For the Diamond Jubilee Bible, produced with the approval of the Lord Chamberlain’s Office, Sangorski & Sutcliffe is following the same principles of hand-binding and sound structure. The tools used 60 years ago are being employed to create the lettering and Royal Insignia. This Bible is in two volumes, with bindings inspired by Lamb’s original design. Here, the central lozenge has been repeated and rotated to create a diamond at the centre of the front and back boards, tooled in gold leaf with onlays of fair calf leather. Surrounding each diamond are 30 smaller, conical diamonds, cut by the binder’s gold finisher using a tool specially created for this edition. As a final touch, each volume is enclosed in an elegant leather-trimmed slipcase. The result is an edition both imposing and graceful – a fitting celebration of a rare and momentous occasion.
Delivery of limited editions may take longer than standard editions. Please contact us for more information.
Created using the finest materials and employing skills mastered only through years of practice, the binding of this edition required the utmost precision. These are some of the 32 production processes involved.
Historically, hand-sewn head- and tailbands were devised to protect the book from rough handling. Over time they became a decorative device, comprising multi-coloured silk threads woven over a strip of vellum or cord. In fine binding they are often intricate; here, red, white and blue silks are woven over vellum.
The Diamond Jubilee Bible features folded leather caps, moulded over the headbands to protect the silk.
The effect of 22-carat gold applied by hand is uniquely beautiful. The art of heating engraved brass tools and impressing gold leaf onto the leather is among the most exacting of all bookbinding techniques. The process has changed little over the centuries, but only many years of practice gives the lustre that is the hallmark of the gold finisher’s craft.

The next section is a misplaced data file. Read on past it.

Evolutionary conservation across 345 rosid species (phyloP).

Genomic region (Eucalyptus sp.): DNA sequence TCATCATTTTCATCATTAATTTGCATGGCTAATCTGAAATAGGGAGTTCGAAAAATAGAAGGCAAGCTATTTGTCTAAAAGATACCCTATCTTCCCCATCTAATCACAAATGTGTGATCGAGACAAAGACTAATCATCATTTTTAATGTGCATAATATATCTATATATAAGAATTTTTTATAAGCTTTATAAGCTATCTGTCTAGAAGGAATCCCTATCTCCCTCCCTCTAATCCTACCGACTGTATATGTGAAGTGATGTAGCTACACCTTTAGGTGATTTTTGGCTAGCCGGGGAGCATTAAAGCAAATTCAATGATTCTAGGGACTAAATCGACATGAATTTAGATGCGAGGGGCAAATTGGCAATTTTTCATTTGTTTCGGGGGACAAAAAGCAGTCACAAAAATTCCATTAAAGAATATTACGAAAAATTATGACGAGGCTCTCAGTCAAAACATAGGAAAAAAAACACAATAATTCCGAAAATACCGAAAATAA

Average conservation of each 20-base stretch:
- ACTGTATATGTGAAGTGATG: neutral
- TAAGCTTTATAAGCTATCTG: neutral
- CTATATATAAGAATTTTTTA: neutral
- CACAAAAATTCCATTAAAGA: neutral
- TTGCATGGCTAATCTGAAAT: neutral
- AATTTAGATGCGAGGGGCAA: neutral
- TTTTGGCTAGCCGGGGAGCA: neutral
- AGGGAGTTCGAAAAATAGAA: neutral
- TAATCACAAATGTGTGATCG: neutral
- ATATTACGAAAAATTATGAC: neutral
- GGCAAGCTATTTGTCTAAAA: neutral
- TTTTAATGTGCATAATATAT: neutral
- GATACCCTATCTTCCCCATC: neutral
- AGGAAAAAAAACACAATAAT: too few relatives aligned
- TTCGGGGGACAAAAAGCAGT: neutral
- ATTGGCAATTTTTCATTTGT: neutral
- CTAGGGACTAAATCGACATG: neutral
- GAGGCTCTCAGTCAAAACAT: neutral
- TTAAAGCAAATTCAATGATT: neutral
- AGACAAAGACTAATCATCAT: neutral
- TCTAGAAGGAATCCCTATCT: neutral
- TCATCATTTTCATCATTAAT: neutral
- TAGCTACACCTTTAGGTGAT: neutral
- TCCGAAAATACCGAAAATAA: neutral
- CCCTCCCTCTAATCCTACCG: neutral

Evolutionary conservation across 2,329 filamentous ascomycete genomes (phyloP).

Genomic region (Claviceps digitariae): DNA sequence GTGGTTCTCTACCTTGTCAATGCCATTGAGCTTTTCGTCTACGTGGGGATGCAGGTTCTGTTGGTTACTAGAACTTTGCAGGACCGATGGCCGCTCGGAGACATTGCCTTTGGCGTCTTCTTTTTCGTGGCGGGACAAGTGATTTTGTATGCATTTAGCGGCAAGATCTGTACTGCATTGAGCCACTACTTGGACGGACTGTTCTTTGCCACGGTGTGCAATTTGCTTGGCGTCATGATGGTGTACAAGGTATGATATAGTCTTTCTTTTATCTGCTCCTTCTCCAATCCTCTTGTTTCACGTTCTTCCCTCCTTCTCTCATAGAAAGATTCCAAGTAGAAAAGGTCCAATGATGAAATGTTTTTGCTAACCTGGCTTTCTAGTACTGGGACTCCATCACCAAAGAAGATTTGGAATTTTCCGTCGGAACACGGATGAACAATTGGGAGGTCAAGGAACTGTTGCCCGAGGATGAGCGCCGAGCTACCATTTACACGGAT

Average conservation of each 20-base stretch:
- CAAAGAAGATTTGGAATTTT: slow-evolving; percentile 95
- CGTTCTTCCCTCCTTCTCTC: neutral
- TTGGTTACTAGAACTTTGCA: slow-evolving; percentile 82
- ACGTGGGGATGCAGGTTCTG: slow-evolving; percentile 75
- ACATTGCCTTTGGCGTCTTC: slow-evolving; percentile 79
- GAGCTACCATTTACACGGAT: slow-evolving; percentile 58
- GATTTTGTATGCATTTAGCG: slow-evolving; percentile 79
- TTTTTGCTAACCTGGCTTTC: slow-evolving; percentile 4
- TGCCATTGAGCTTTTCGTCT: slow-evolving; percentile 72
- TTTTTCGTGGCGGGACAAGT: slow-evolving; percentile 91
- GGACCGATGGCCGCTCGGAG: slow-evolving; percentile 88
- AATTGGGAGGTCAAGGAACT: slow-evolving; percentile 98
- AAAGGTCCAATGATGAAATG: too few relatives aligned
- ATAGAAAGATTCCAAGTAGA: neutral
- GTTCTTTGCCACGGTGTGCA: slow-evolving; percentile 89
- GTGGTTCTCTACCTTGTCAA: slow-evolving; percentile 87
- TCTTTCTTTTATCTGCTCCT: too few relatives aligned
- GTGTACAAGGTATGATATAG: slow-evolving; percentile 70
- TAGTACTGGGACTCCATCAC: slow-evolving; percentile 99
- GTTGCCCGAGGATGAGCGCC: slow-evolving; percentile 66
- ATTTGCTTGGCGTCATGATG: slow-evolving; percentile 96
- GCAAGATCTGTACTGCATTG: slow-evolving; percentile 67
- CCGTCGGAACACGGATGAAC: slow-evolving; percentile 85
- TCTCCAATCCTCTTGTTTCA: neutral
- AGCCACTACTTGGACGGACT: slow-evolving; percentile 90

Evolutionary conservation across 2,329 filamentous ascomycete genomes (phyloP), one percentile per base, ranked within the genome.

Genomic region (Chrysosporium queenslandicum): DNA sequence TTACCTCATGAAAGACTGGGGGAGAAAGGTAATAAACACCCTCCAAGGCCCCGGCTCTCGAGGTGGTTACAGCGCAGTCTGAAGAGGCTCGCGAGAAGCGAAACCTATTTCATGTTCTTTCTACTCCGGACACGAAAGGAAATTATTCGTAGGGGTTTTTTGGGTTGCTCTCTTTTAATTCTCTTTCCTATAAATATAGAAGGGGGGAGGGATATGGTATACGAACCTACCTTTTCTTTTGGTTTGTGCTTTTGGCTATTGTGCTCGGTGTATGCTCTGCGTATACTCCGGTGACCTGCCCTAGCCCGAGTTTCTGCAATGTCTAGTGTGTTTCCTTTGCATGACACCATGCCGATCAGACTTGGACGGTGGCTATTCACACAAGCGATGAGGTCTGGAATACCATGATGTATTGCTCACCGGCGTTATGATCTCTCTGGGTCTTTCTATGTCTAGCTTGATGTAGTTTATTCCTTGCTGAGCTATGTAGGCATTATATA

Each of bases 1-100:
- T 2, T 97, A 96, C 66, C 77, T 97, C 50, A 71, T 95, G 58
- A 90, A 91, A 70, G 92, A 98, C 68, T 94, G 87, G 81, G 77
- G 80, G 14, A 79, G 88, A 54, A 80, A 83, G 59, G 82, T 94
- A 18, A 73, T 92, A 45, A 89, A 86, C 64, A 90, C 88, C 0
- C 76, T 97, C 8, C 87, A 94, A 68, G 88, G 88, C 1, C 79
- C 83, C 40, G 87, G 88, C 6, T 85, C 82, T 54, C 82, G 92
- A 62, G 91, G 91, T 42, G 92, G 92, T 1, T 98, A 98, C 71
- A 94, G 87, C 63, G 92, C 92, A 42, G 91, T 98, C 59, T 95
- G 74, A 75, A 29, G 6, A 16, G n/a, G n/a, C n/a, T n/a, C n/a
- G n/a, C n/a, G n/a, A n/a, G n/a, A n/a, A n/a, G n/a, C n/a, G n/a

The binding of the Diamond Jubilee Bible has been strengthened by ‘laced-in’ front and back boards. The book is hand-sewn on cords, which are then laced through small holes in the boards and hammered in. This technique firmly attaches the boards to the sewing structure.
The finest bookbinding leather is made from goatskin, traditionally from Africa. The trade in goatskins throughout the Mediterranean has led to the general term ‘Morocco’, but the finest are defined by the use of vegetable tannins, as here.
The leather margin on the inside covers of the Bible has been made wider than standard, and the space filled with silk to create a feature of both visual and tactile elegance.
Bevilled leather-entry slipcases are a particularly handsome finishing touch.
The Coronation Bible (shown above left) was designed by the renowned artist Lynton Lamb, whose work has informed the binding of the Diamond Jubilee Bible.
The central lozenge in Lamb’s composition has been extended to incorporate multiple diamond forms (shown above right). To create the smallest of these, Sangorski & Sutcliffe cut a new tool for this edition.
The Royal Insignia and lettering, hand-finished in gold, were integral to his design. The tools required to create this inimitable effect were specially engraved, and used solely for the Coronation Bible. Sixty years on, Sangorski & Sutcliffe has employed them once again to embellish the binding of the Diamond Jubilee Bible.